A textured white background with the author Terry Pratchett front and center. He wears a hat and has two birds perched upon his head.

GNU TERRY PRATCHETT…

Terry Pratchett is…

well, it’s difficult to explain what Terry Pratchett is to me.

Let’s start with the facts: He was a prolific writer, the creator of the legendary Discworld books. He also famously wrote Good Omens with Neil Gaimen and a slew of other books, essays, and musings. He was a terrific satirist, a compelling character creator, a stunning world builder, and by all accounts a devoted friend and a loving husband and father.

Unfortunately, some of the more personal facts of his life do not pertain to me, specifically. I never had the great fortune to meet him. Nor was I ever given the chance to engage in a single conversation, collaboration, or even discourse regarding humdrum daily activities.

But he is incredibly important to me. To my worldview. To my understanding of right and wrong, of sinners and saints, of light and dark, of the world around me and how I move through it.

He shaped my comprehension of, and my belief in, the REALLY important and intangible things. Of truth and hope. Of patriotism and diplomacy. Of love and compassion. Of law and justice. Of magic and power. He did this not just by creating characters that embodied these intangibles, but that did so HONESTLY.

You knew who the witches were, and the coppers. You knew the wizards and the royals. You knew the dwarves and the trolls and the Patrician and the Librarian. You knew so many characters that populated a world that you knew, and felt, so vividly.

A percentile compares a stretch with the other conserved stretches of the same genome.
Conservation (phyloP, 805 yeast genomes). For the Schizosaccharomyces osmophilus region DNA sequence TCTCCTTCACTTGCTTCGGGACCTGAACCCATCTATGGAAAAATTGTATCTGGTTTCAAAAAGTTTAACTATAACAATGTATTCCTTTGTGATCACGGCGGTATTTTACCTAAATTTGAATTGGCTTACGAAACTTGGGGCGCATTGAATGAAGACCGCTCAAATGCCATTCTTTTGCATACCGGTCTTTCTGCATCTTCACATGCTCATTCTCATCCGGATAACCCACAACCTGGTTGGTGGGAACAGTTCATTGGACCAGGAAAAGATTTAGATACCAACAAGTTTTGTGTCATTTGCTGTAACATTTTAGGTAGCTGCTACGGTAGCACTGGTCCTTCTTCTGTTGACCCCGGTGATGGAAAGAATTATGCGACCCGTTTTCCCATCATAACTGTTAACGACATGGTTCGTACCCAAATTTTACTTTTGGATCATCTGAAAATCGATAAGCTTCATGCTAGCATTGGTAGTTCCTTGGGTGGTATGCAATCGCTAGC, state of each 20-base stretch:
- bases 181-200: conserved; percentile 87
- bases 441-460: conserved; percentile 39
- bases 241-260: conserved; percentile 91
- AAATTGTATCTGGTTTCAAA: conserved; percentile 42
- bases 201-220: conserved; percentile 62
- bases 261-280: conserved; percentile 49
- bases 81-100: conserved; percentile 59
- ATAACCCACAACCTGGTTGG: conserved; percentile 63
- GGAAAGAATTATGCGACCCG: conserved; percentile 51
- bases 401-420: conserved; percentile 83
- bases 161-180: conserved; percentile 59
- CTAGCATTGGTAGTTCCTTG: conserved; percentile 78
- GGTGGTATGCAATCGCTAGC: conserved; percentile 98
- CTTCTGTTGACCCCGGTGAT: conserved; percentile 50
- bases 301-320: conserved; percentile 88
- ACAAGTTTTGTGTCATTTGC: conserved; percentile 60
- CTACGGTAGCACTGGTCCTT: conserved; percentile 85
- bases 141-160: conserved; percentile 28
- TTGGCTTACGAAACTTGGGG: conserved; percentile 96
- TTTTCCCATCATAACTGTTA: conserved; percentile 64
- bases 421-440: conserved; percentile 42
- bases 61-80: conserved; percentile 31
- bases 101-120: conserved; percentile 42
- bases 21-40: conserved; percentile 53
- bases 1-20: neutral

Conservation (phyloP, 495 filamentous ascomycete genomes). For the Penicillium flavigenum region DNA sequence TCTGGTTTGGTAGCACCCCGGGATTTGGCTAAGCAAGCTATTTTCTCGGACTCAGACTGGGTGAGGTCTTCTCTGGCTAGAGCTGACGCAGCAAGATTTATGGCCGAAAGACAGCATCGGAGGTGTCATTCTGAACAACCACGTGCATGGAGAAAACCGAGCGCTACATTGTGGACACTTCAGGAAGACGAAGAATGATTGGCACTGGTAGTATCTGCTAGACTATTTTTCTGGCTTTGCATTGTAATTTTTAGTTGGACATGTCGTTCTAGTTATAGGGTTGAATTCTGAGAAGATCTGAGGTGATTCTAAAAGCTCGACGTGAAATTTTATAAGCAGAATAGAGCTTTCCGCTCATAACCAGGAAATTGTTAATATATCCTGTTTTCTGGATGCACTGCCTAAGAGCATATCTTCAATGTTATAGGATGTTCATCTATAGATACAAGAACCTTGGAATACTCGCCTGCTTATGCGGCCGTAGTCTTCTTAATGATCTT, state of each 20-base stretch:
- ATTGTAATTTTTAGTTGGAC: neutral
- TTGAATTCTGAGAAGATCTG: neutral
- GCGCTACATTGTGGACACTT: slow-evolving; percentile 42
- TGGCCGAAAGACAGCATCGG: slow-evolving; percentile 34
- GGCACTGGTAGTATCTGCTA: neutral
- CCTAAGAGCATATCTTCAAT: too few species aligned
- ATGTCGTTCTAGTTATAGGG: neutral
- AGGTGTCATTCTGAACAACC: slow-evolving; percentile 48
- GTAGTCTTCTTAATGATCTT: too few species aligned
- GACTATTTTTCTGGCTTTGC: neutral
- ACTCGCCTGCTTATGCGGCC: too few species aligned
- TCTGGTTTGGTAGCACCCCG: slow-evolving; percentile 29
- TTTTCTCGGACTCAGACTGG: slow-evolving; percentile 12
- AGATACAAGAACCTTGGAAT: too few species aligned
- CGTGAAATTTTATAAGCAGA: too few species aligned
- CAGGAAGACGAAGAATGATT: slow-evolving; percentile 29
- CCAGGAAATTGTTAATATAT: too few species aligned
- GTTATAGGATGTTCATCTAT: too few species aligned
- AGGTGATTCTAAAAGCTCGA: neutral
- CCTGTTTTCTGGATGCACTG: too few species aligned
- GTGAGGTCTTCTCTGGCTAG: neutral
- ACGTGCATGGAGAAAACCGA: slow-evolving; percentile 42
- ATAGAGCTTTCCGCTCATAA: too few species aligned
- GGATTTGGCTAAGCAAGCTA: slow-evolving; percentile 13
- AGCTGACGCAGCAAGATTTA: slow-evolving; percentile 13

And six years ago today he died, leaving the world better for have been here and us better for having read his tremendous characters and seen through their eyes and walked in their shoes. Or sandals. Or paws…

For me, the hardest part of his passing, after feeling his absence, was realizing there would be no more stories. No more stories of the Watch: no more Carrot, Angua, Cheery, Detritus, Colon – not even Nobby. No more stories of the people of Ankh Morpork, Quirm, Pseudopolis, Uberwald, Klatch, or even the kingdom of Lancre. No more tales of Albert, or Susan or her grandfather, Death. 

No more witches of Lancre or the Chalk. Oh, what I’d give to have another tale of Nanny and Magrat and Agnes (and Perdita), of Tiffany and Horace and the feegles.

And Granny Weatherwax.

Or Sam Vimes.

Those two disparate characters, and their stories, well, their loss is keenly felt – two gaping holes in my heart. Granny and Vimes. Vimes and Granny. I feel as if I know them. I mean really, truly know them. And like when people you know leave this world, you miss them every day. Maybe you wonder what they would think when a situation arises. Or maybe you just think of them. Or maybe you just miss them when you smell lilacs in bloom.

I keenly feel their loss when I need courage and strength to fight injustice (and right now I feel I need both every damn day).

But isn’t that the greatest gift? How characters written for a world completely unlike our own can embody EVERYTHING we need to see in our world? And in ourselves?

Because of the writings of Terry Pratchett I have met and truly connected with some amazing people all over the world through international groups and online communities. I have learned how to make friends, and more importantly how to be a friend. I have come to understand how important we are in this world and how important it is that we understand others are important too. I have learned how to see myself in a myriad of ways. I have learned to listen to myself. And to believe in me.

So thank you Terry Pratchett for all of your writings, but especially the Discworld. Thank you for all that you taught me and for the stories and characters you leave behind on this roundworld.

“Do you not know that a man is not dead while his name is still spoken?” 

― Terry Pratchett, Going Postal

GNU Terry Pratchett.

Mind how you go.


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